It’s a cause of dispute

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When a tenant moves into a private rented property they will be asked by a landlord or letting agent to lodge a deposit to safeguard against damage.

At the end of the tenancy a full inspection will be made and any remedial work attributable to the tenant occupier is then deducted to restore the property to its original condition.

It’s a straightforward and fair procedure – yet it remains one of the greatest causes of dispute and disagreement in the world of private residential property letting.

‘While it is only right and proper that a landlord owner has the basic right to expect their property to be kept in good condition – it is also equally important that tenants have the confidence to have a deposit returned if they have shown care and respect during their stay,’ says Dorian Gonsalves, the commercial director of property letting and management specialists Belvoir, with a national network of more than 160 offices throughout the UK.

‘People applying for the most common type of tenancy – an Assured Shorthold Tenancy Agreement (AST), which involves taking a deposit, are covered by the Tenancy Deposit Protection Scheme. This was a measure introduced to protect consumers, resolve any disputes and help raise overall standards in the lettings industry.

‘It is a statutory, government-backed scheme administered by different organisations in various parts of the UK and all tenants should make a point of finding out which one they are covered by before entering into any new tenancy agreement.

Paul Cartwright, who owns the Belvoir office at London Road, Waterlooville, adds: ‘We feel it is important for all tenants to fully understand ways in which they can protect this independently safeguarded money.

‘A tenant who takes responsibility for keeping their rented home up to the proper standard and who communicates promptly any issues as they arise, with either their landlord or letting agent, should rarely end up in dispute when the time comes for them to move on.’

Perhaps the most misunderstood area of property rental relates to what is referred to as ‘wear and tear’ which, at its most basic, is the normal and reasonable depreciation of the property’s assets over the period of the tenancy.

This can be a grey area, but by taking a commonsense approach and all reasonable steps to keep a property in decent condition, tenants will help to limit or negate any claims against their deposit at the point of ‘check out’.

Statistics from last year’s Tenancy Deposit Scheme annual survey reveal that cleaning related issues accounted for 56 per cent of all disputes. General damage to property, redecoration, rent arrears and garden issues followed on in that order.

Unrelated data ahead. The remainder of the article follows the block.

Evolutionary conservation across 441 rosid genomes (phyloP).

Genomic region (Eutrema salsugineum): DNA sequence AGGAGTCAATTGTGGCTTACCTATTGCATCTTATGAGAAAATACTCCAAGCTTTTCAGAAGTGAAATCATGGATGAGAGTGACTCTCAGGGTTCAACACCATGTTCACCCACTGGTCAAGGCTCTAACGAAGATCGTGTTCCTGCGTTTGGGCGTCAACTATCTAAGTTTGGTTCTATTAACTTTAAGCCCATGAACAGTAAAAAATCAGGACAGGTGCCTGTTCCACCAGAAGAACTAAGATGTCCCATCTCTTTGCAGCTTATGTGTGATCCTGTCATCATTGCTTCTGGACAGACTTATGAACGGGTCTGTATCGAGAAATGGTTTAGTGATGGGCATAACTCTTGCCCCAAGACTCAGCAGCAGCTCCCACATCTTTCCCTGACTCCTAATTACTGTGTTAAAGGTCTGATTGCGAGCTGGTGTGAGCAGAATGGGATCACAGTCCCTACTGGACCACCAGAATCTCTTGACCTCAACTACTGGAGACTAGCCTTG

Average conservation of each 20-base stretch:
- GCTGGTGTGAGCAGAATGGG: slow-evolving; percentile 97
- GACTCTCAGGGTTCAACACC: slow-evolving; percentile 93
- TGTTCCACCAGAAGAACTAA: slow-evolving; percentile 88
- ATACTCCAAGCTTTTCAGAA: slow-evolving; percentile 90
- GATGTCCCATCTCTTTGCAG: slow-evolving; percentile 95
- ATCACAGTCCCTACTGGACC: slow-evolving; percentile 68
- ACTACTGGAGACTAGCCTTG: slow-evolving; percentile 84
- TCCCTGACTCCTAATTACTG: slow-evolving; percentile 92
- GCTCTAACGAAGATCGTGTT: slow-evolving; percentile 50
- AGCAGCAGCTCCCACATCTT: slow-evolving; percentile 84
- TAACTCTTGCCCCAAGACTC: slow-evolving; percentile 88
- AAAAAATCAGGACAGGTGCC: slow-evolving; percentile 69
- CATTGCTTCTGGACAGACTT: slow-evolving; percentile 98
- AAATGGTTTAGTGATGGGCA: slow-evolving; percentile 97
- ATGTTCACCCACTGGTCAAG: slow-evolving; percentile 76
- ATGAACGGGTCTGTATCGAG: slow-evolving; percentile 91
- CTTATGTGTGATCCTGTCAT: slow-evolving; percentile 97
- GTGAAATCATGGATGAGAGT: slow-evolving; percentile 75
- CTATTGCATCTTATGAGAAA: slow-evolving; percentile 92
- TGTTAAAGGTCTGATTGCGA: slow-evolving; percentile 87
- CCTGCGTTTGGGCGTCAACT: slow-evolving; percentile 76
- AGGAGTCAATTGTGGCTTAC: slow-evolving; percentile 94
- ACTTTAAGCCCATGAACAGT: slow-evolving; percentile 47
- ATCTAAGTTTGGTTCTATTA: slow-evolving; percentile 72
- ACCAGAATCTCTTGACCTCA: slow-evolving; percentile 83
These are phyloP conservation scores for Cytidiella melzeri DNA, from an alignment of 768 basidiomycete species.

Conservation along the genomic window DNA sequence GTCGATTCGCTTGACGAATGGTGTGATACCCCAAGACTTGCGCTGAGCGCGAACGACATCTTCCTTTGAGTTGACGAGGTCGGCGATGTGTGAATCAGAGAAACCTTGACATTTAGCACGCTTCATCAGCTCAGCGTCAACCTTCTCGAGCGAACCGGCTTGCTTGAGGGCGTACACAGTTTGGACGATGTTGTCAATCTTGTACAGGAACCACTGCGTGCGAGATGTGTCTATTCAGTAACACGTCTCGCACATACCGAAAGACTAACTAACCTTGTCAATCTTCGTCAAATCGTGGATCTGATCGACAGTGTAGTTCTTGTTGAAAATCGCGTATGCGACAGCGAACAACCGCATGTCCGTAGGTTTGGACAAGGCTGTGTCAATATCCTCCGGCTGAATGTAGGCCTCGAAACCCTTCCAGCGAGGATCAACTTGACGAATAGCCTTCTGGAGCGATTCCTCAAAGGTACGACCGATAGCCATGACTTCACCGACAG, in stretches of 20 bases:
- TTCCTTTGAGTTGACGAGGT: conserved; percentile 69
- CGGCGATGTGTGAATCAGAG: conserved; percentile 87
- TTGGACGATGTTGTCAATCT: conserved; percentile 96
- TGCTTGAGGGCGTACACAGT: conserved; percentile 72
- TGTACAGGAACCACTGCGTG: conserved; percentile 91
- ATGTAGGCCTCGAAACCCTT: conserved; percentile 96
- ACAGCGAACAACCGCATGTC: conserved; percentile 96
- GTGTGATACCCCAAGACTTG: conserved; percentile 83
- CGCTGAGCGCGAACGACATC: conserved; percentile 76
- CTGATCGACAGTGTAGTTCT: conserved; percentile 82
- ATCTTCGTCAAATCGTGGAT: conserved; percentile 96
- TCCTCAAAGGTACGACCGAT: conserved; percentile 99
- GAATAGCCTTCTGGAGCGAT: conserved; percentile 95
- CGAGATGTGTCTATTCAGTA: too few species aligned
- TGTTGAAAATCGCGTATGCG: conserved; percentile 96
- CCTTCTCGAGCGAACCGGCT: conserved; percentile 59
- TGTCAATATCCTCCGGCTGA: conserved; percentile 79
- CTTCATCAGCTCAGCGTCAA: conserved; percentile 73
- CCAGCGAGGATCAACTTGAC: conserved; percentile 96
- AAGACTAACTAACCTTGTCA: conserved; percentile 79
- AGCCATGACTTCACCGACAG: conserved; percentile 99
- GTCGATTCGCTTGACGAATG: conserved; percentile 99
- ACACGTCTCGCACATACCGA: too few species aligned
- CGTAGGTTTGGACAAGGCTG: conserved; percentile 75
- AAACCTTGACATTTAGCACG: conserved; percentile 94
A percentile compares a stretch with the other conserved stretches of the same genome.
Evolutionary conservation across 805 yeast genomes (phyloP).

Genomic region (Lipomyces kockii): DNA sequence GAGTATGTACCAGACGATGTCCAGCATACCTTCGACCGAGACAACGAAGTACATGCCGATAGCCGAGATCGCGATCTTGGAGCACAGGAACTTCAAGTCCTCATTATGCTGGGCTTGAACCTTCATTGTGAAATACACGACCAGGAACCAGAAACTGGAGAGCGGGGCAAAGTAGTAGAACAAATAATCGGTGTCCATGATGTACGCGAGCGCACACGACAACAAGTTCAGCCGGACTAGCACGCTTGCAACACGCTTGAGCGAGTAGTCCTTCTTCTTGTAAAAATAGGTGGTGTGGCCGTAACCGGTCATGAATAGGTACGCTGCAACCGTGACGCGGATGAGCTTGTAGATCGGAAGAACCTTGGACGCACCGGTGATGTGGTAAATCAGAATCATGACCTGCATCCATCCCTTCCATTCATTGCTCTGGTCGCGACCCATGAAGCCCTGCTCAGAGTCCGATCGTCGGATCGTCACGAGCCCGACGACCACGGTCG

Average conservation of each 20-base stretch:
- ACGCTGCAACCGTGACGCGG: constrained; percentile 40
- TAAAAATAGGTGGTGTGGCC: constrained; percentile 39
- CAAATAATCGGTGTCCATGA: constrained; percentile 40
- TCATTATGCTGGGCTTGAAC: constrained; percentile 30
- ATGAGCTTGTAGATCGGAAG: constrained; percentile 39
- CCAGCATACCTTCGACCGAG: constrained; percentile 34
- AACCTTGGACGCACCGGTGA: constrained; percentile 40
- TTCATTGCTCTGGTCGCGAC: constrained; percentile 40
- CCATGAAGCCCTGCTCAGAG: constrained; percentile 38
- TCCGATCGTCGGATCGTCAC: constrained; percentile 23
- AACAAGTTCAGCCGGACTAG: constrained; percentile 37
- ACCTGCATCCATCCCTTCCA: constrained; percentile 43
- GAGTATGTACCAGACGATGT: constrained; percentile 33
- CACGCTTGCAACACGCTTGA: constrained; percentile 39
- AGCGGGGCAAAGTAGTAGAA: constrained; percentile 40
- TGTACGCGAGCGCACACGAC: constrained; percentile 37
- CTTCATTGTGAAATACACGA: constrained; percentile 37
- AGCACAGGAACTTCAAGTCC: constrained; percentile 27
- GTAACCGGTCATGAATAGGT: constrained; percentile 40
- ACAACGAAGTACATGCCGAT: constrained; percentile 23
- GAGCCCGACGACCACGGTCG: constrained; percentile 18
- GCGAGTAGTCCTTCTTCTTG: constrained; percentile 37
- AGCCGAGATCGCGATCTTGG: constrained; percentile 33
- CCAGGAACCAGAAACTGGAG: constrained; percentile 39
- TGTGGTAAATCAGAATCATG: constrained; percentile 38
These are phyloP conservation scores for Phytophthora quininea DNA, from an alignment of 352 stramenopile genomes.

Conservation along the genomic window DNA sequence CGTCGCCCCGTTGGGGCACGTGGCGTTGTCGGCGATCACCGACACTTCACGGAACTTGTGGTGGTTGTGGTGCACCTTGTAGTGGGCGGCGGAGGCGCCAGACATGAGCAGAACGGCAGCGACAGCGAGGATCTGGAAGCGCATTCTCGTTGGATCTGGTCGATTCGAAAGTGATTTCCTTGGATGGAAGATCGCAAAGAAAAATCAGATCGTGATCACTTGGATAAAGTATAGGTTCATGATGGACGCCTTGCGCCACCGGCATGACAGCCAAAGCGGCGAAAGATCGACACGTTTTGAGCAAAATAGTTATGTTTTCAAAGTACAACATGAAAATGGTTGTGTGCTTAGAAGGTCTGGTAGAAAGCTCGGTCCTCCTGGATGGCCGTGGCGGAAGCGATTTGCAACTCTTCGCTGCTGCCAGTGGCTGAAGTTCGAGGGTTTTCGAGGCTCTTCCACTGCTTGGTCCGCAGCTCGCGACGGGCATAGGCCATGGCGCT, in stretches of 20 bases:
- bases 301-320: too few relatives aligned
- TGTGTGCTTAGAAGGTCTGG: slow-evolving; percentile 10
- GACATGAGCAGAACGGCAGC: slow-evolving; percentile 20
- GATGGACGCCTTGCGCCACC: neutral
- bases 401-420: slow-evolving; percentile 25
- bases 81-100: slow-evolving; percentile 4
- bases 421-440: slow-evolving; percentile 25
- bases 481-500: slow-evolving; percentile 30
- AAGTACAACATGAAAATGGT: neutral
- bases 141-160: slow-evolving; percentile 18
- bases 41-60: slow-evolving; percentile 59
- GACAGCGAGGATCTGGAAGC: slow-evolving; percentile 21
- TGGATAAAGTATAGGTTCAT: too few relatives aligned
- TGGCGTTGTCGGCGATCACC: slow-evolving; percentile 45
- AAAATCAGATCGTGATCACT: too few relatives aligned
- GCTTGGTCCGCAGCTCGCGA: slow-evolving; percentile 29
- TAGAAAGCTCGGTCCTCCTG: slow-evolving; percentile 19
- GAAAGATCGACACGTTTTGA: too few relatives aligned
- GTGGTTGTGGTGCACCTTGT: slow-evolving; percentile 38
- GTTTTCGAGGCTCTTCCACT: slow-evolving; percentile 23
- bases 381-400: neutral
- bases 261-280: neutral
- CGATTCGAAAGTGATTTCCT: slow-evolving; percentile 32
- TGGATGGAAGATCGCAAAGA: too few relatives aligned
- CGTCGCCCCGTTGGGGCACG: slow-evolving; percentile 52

In this brief guide Belvoir offers tips and advice to tenants on how to enjoy their rental experience and leave on a happy note when the time comes to move on:

Get off to the right start. If you have an Assured Shorthold Tenancy agreement check to see that it is protected in one of the government schemes. A landlord or agent should lodge your deposit within 30 days of receiving it (within 14 days if in Northern Ireland).

Fully understand your contract. Make sure you are agreeing to everything it covers, from the levels of rent and when payments are due, through to any obligations on council tax and utility bills. Note any specific restrictions on pets, smoking etc.

Ask to see the inventory before moving in and carefully check for any existing damage to the property or its contents. Make a note and photograph cracks in walls, scratches or chips to surfaces, defects in paintwork, tears, excessive wear or damage to floor coverings. Check outside the property too, for damage to doors, paving, gates, etc.

Report any defects to your landlord or agent, in writing, as soon as you can.

Fair wear and tear means making an allowance for the original age, quality and condition of any item at the start of the tenancy.

It also takes into account its reasonable expected usage, average useful lifespan and also factors in how many occupants will be using items in the property and over what length of time (to determine depreciation).

If you are entering into a joint tenancy each tenant is responsible for the actions of all others.

Check the joint liability clauses in shared tenancy contracts to know exactly which areas you are jointly responsible for.

‘Generally speaking, if a tenant takes a careful and diligent approach, communicates any concerns or problems with their landlord or agent as soon as they arise and if they accept that any changes to the property or any accidental damage they are responsible for needs to be put right to everyone’s satisfaction, there should never be a problem with returning a deposit,’ adds Paul Cartwright.